The real hazard of psychological stress lies in its manifestation with the Scuba diver. As stress rises, the Scuba diver may experience anxiety, become distracted and suffer impaired function. He may suffer decreased awareness, called perceptual narrowing, which causes him to overlook things that would normally be obvious. This can set up the very thing the Scuba diver fears; for example, the third Scuba diver in the previous example, experiencing perceptual narrowing, fails to notice a worn fin strap. After entering the water, the strap breaks and he loses the fin as he struggles to reach the swim line; without the fin, he misses the line and gets carried away by the current. With his fear realized, his likely psychological response is to trigger more fears, raising his anxiety still farther, probably to the panic point unless something or someone intervenes.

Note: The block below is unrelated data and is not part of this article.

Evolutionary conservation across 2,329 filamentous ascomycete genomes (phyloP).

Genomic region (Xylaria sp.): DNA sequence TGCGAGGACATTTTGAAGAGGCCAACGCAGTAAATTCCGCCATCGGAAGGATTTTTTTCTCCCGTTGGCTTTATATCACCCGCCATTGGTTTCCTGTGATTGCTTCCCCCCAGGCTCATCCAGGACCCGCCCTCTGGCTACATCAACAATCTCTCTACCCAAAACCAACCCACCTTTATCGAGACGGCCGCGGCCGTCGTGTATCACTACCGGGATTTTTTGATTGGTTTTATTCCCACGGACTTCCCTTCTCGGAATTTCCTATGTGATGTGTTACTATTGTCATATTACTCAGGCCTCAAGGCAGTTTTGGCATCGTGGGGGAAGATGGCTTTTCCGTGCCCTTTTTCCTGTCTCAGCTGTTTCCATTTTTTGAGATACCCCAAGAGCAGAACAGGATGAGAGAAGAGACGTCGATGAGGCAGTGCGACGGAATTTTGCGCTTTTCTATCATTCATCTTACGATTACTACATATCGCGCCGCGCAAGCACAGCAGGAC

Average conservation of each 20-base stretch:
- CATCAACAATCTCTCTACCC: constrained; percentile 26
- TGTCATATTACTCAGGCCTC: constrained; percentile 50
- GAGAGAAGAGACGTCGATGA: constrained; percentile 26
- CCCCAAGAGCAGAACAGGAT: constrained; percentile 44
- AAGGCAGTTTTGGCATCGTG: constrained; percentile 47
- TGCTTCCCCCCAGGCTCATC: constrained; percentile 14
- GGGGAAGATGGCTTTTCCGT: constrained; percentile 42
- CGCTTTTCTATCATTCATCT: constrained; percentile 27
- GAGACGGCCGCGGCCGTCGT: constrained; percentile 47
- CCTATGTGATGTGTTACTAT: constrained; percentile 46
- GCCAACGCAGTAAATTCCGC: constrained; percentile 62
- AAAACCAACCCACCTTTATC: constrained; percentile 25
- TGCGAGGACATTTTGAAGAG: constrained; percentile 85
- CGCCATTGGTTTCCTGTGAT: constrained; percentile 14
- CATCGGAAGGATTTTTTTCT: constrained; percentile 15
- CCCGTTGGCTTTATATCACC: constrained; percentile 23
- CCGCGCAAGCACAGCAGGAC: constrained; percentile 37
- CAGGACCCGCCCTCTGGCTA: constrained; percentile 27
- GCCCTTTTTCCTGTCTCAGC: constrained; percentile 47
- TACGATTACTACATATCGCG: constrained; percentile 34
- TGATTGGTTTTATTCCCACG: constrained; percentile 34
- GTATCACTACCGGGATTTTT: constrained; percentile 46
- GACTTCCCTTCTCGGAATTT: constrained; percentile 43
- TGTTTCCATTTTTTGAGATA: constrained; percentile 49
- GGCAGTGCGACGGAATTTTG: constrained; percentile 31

Psychological stress also sets off physiological responses in the Scuba diver's body, which may be physical stressors themselves. The Scuba diver may experience nausea, vomiting, diarrhea or a need to urinate. The person may become tense and have muscular trem­ors or a headache. Adrenaline may accelerate the heart, or cause an irregular heart beat and chest pains. Breathing accelerates, too. If the Scuba diver's underwater, the breathing rate can exceed what the regulator can deliver, creating a sensation and suffocation. At the surface, the Scuba diver may hyperventilate and have trouble getting air through his snorkel or in splashing waves. This makes anxiety rise further, triggering even more breathing and a greater sensation that the Scuba diver can't get enough air.